So, assuming the average person that ends up needing long-term care will need it for two years or more, that alone can destroy even the best-laid retirement plans. Above all, you want to be able to afford the care you need when you need it without impacting your quality of life or that of your loved ones.

Careful planning for any medical eventuality, including disability, critical illness and long-term care can protect your assets and support you and your family through whatever may come. Having the right plan in place will give you the peace of mind you deserve. If you have any questions about planning for medical expenses and long-term care contact me today. You can also find out more in my recent blog post: Why Long Term Care Insurance? In it, I address all your questions about long-term care insurance and how to decide if it is right for you.

#6 Not a having a solid distribution strategy

Drawing income from the wrong investments

People spend years just focused on accumulating assets, saving and investing for some time in the future. However, oftentimes no real thought is given as to how to effectively create a solid distribution strategy or retirement income strategy.

Knowing when and how to take income from various retirement accounts and other sources of income effectively is critical in helping to make sure that you outlive your income in retirement – as opposed to you outliving your income and running out of money.

Distributing your retirement income effectively involves deciding which retirement accounts and other sources of income to draw from in order to help minimize the income taxes you have to pay so you can have more spendable income.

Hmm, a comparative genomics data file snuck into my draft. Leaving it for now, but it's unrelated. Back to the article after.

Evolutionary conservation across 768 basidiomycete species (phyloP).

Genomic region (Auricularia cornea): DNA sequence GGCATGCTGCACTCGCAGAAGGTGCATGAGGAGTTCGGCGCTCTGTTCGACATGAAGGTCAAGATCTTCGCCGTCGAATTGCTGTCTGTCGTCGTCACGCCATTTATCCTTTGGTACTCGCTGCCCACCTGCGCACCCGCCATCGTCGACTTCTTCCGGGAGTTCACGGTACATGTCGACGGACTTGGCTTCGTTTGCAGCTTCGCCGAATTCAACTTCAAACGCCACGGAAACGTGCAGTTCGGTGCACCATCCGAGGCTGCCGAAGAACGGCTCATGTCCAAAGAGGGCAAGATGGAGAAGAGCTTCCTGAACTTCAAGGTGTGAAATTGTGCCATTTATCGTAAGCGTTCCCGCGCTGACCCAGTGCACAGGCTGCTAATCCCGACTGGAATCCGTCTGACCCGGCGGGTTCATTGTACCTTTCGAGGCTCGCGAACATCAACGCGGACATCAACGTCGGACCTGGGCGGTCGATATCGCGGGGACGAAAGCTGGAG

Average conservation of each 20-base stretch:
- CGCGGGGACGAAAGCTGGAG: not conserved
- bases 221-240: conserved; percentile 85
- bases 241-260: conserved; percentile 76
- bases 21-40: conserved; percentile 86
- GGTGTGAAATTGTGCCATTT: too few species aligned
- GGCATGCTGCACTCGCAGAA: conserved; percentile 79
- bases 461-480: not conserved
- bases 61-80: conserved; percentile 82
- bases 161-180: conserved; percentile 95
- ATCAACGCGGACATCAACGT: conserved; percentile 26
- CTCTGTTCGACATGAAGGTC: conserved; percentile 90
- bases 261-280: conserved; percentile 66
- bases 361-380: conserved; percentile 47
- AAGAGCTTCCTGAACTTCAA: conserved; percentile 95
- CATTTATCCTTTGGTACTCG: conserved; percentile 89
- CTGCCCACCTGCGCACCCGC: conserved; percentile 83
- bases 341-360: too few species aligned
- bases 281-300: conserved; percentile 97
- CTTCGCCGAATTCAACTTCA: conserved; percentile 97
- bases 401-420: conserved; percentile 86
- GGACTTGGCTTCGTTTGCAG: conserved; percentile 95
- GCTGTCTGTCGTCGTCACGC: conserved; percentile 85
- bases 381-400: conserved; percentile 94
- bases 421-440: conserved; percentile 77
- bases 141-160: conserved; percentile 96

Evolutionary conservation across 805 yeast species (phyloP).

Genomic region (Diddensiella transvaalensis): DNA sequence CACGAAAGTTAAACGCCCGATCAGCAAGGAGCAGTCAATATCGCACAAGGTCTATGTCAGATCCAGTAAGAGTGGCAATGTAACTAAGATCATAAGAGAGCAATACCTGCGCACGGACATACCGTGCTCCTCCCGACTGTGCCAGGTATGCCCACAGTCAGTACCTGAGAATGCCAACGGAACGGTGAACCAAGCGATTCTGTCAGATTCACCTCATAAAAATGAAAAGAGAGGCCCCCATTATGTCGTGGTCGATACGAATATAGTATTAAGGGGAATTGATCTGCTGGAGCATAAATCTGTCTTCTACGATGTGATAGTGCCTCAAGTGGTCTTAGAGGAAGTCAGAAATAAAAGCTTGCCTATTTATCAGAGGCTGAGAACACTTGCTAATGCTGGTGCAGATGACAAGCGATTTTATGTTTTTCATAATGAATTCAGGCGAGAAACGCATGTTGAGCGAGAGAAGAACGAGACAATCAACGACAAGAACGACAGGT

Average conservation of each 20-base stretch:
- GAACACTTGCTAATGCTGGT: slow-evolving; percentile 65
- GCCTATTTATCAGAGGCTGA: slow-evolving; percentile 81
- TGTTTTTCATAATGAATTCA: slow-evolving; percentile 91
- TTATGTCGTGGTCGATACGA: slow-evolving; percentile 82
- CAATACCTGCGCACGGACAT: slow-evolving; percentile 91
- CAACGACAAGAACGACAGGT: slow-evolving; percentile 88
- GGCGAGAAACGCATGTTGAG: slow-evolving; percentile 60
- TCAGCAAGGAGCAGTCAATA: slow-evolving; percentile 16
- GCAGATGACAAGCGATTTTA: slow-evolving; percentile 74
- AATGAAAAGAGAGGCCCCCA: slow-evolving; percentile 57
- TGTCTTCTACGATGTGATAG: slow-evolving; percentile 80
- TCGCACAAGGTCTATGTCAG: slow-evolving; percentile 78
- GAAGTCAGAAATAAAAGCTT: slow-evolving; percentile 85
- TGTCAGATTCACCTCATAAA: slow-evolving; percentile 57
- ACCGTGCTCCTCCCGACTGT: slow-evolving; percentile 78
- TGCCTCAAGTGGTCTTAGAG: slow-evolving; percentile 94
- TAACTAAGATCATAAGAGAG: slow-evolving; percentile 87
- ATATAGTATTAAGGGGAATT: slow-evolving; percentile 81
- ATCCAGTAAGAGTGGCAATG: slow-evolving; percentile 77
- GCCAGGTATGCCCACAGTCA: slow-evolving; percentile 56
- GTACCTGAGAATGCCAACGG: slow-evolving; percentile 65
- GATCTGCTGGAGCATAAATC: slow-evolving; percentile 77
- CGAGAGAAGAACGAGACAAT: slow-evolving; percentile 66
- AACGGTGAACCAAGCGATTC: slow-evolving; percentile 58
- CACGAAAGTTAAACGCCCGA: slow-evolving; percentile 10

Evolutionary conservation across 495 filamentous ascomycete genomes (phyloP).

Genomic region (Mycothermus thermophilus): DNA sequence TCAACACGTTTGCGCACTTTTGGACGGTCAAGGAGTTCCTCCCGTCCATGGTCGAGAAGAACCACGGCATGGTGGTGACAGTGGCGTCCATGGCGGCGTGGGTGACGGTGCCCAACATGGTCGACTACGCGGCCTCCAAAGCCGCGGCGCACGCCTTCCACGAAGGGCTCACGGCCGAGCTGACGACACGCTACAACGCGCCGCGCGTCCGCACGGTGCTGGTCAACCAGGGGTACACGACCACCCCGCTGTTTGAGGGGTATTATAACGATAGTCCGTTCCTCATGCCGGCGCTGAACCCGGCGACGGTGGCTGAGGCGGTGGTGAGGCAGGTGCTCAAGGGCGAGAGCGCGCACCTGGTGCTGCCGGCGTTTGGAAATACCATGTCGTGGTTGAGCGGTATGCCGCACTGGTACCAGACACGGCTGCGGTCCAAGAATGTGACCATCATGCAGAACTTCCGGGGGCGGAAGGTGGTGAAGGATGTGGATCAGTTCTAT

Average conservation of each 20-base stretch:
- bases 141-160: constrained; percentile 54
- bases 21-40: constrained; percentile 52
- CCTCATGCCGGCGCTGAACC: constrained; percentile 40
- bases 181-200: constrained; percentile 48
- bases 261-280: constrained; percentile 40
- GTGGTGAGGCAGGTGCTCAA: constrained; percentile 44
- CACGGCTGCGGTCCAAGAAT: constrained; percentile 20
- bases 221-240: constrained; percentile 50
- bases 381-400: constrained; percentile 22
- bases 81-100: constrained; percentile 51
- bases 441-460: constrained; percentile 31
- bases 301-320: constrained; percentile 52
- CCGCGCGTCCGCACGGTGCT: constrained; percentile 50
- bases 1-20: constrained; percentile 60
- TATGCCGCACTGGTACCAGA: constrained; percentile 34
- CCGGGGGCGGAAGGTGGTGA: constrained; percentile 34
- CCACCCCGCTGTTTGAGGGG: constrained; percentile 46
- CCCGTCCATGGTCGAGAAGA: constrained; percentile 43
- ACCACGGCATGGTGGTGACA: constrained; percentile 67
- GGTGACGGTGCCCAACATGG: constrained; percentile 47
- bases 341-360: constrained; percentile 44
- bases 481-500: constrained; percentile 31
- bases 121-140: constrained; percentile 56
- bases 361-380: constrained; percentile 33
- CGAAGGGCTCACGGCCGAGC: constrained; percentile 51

For instance, just because you can wait until you are 70.5 years of age to begin taking withdrawals from your IRA, does that mean you should?  Should you convert to a Roth? Or perhaps should you consider a partial conversion? Some other questions you might have include: When should I take Social Security? Can I reduce or possibly even eliminate the taxes on my Social Security? And if so, how can I possibly create a more effective distribution strategy that may allow that to happen? These are just a few things that need to be considered when creating a retirement income strategy.

You need to understand the distribution rules around each of your investment accounts before you make any sweeping decisions: this is absolutely critical.

#7 Not being tax efficient

The less you legally have to pay in taxes means more spendable income for you.

Above all, you want your money to go to those who you care most about – and that’s probably not the government. Many assume that in retirement, their taxes will become lower, but for a lot of people that is just not the case, and especially not for those that have done a good job saving and investing for their future.